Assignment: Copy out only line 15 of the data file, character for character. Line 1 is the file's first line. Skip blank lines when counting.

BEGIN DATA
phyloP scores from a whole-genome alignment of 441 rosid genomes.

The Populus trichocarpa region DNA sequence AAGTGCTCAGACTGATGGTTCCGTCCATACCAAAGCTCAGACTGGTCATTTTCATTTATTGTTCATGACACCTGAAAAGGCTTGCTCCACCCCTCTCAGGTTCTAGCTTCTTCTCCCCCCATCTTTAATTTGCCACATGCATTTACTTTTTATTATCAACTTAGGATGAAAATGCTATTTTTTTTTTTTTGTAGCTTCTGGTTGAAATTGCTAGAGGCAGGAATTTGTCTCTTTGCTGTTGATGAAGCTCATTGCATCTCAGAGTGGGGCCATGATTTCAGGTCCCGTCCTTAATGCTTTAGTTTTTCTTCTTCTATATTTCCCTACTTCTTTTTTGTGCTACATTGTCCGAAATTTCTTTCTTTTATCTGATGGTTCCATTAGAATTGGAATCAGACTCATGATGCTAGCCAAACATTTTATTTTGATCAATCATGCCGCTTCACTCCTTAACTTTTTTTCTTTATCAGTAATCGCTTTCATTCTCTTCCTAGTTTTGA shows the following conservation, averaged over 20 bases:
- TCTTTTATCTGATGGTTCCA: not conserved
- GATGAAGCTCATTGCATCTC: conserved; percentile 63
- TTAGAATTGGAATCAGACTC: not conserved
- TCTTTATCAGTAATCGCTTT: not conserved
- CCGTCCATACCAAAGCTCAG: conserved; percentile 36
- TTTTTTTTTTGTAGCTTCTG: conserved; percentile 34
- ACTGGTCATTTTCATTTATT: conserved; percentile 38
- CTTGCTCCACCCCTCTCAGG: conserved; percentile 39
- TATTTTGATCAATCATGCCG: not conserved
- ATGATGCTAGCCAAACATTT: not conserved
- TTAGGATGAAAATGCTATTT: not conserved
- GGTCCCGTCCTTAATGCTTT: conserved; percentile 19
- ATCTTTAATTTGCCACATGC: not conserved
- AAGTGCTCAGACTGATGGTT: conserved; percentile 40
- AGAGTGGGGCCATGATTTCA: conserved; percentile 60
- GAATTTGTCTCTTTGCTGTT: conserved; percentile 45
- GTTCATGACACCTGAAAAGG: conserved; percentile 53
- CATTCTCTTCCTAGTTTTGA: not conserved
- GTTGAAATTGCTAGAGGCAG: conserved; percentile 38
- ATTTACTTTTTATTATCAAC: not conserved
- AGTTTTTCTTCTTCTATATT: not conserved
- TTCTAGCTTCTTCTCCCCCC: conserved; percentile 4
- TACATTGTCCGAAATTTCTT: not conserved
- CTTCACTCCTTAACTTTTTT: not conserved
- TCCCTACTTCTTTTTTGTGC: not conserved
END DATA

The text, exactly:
- ATCTTTAATTTGCCACATGC: not conserved